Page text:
Bangkok may be famous for its infamous traffic, but China’s city roads are getting increasingly crowded as the country’s urbanization accelerates. Traffic congestion has become a major headache for urban planners and commuters alike, not only in first-tier cities but also in some second- and third-tier cities.
In Beijing, a megacity of over 20 million people, a daily commute to work takes 52 minutes, the worst of all Chinese cities, according to an annual research report published Wednesday by the sustainable development strategy research group under the Chinese Academy of Social Sciences.
The report, titled China’s New-Urbanization Report 2012, calculated the average time urban residents spend commuting to their workplaces in 50 Chinese cities whose population are all in excess of one million.This year, the research group included traffic delays in the average commute time while last year it only included time from a congestion-free commute, a scenario unlikely to happen in China’s crowded cities.On average, the report found, people spent 39 minutes travelling to work. In densely populated Beijing, Guangzhou and Shanghai, passengers wasted 14, 12 and 11 minutes in traffic jams.The research also estimated that the 15 Chinese cities with worst traffic flows suffered a whopping loss of 1 billion yuan every day as traffic jams had greatly reduced their efficiency.According to the report, the country’s urbanization rate reached 51.3 percent in 2011, meaning half of China’s over 1.3 billion citizens have swarmed to cities.Meanwhile, the fast growth in the wealth of Chinese people also fuelled the purchase of private cars. Official statistics show that China currently has 114 million cars on its roads, trailing only the United States. Car ownerships exceed one million in seventeen Chinese cities and two million in five cities including Beijing, Chengdu, Tianjin, Shenzhen and Shanghai, presenting a difficult challenge for urban road networks.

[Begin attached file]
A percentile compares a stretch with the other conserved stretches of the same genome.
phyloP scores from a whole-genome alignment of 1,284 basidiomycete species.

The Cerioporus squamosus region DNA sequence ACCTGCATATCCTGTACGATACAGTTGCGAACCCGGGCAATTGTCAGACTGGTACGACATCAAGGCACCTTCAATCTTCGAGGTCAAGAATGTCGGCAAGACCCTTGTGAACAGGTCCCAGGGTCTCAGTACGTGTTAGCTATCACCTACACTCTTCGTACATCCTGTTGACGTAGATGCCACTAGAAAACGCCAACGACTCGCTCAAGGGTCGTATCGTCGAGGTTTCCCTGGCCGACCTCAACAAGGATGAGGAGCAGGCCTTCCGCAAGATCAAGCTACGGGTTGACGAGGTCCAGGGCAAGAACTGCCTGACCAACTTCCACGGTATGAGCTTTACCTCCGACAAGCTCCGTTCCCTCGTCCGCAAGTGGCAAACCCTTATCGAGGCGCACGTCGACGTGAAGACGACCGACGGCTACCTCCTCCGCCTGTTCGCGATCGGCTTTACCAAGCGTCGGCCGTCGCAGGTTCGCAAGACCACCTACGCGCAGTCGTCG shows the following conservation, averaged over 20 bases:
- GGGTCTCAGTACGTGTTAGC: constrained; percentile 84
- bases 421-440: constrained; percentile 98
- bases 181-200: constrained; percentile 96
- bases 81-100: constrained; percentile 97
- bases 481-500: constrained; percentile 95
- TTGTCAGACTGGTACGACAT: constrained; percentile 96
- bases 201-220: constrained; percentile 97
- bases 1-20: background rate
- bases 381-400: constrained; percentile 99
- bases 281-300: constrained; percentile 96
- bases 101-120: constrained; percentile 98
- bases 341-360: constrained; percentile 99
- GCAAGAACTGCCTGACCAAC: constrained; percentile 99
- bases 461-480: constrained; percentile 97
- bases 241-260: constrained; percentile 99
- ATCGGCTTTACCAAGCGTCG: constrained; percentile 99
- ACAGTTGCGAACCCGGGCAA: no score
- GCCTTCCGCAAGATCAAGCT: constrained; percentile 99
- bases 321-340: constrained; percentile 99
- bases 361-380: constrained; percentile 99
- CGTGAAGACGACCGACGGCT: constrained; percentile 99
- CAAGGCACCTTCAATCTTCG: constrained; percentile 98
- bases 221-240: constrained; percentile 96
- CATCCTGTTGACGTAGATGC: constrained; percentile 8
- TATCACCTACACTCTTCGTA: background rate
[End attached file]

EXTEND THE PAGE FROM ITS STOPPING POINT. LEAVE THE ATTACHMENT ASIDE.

China’s new three-child policy highlights risks of aging across emerging Asia
Thailand’s (Baa1 stable) total dependency ratio is set to jump nine percentage points to 51% by 2030 – a faster increase than China’s – which will pressure public and private savings through higher taxes and social spending, reducing innovation and productivity gains.
Population aging in China (A1 stable) and other emerging markets in Asia will hurt economic growth, competitiveness and fiscal revenue, unless productivity gains accelerate, according to a new report by Moody’s Investors Service.(more…)
Clear skies over Asia’s new foreign investment landscape?
Compounding the fallout of the US–China trade war, the global pandemic and recession have caused considerable speculation on the future of foreign investment and global value chains (GVCs). But though there is likely to be some permanent change, it will probably not be as great as politicians expect.(more…)
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